I'll Never Do That Again!
Monday, November 01, 2010
by Bill Dorman CMC
Jim Ayers CMC, wrote a recent article
about strategy and the execution gap that reminded me of a potential consulting
assignment that seemed too good to be true – and turns out it was.
A former client, a small
optical manufacturing company, phoned and told us to quickly put together my
firm’s usual proposal and send it ASAP.
He needed a Strategic Plan (SP) to serve as supporting documentation for
new bank funding. He said not to spend
too much time on the proposal since he would put any resources at our disposal
to flush out the details and that we would work together to put the plan on
An overnight check for
advance payment arrived and we made plans to visit client, discuss the process
and gather information from all the business managers. All the data looked good and projections of
growth were about 15% for every function. According to interviews with
managers, the growth numbers were supported by surveys, sales force projections
and market research.
The financials were passable
but the company was short on cash flow, thus the need for a bank loan. It seemed that an infusion of new money would
fill the cash flow gap while the marketing/sales team put their plans into
motion. The Board of Directors asked
for the plan "right away” so we pushed it to completion. The company got their loan.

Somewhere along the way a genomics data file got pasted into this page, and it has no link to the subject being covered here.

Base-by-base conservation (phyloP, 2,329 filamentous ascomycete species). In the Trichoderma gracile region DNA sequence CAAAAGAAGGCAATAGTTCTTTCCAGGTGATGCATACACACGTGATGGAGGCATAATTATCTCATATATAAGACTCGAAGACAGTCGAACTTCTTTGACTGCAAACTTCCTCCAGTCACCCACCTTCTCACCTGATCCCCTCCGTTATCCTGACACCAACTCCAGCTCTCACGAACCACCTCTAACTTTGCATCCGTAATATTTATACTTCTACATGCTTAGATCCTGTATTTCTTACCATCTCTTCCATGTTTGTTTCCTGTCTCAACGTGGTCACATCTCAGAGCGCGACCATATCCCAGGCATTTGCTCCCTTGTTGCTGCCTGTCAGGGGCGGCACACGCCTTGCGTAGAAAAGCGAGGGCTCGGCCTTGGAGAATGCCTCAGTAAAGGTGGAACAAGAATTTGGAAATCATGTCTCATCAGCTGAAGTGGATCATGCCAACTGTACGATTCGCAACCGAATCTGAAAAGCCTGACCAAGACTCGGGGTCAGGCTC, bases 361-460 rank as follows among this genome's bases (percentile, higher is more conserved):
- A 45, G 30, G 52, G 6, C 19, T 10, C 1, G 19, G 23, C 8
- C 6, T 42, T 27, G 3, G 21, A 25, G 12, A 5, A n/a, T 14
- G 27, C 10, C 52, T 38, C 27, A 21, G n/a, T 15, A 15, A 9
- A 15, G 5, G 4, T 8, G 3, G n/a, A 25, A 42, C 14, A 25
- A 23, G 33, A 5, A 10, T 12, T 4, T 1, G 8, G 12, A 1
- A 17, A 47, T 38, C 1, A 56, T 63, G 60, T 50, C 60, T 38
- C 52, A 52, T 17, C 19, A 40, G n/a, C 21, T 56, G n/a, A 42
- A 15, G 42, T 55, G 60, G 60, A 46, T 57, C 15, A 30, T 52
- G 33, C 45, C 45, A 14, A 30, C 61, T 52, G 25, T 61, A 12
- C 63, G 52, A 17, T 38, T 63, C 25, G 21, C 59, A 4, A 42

About 10 months later, the
situation did not look so promising. The company was faced with serious
financial difficulties. What went
wrong? It turns out that the company
really didn’t have the technical or managerial skills to pull off their
ambitious 15% growth plan and, in some cases, just didn’t have the head count
to effectively implement the growth strategies.
In hindsight, our SP was
just a paper exercise for the Board. The
company managers, it seemed, just went along with what the Board wanted to
hear, i.e., 15% growth per year over the next 3 years.
What could/should have been
done to prevent this negative outcome?
pre-proposal company background search to uncover anomalies beforehand.
Turn down the
assignment unless more time was allowed to include our own assessment of
current and future capacity and capabilities.
Spend more time
with managers digging into their criteria and drivers for growth rates
Put metrics in
place to track progress against goal and provide early warning of difficulties.
Other. What’s your solution? Send in your comments.